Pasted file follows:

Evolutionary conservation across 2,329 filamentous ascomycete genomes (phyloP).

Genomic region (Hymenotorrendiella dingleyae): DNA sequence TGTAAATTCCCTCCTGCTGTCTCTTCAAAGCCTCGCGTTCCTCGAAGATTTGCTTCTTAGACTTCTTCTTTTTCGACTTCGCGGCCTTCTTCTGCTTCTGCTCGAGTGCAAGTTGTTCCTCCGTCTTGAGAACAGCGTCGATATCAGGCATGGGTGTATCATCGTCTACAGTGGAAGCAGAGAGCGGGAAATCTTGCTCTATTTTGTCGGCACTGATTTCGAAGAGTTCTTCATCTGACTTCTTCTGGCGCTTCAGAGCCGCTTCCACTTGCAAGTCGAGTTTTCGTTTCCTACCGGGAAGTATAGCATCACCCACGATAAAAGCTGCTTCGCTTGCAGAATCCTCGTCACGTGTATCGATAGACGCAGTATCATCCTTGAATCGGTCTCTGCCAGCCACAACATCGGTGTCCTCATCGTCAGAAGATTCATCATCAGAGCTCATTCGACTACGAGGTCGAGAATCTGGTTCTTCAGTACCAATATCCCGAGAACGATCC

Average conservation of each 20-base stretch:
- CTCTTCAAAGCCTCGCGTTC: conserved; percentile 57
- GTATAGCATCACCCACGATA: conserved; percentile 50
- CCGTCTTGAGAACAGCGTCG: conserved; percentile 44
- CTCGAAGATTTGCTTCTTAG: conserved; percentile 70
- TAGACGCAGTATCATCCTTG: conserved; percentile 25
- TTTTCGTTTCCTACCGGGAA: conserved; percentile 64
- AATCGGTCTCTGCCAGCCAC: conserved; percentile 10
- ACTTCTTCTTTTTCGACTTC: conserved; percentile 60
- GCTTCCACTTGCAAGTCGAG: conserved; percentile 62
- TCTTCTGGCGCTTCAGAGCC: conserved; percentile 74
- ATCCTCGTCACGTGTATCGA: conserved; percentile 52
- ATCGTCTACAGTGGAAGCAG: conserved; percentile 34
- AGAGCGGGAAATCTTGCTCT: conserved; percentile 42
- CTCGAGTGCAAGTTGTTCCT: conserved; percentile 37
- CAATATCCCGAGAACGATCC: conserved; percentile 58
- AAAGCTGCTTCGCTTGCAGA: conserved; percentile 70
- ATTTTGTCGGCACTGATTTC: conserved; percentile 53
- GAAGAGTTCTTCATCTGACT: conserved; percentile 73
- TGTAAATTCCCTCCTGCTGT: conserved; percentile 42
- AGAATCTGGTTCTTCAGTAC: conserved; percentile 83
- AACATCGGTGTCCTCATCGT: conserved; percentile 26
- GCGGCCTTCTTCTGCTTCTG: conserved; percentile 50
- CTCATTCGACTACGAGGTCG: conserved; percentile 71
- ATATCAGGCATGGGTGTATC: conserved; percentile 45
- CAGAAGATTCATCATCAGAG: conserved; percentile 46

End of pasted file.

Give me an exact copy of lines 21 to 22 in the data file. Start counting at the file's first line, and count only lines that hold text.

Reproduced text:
- GAAGAGTTCTTCATCTGACT: conserved; percentile 73
- TGTAAATTCCCTCCTGCTGT: conserved; percentile 42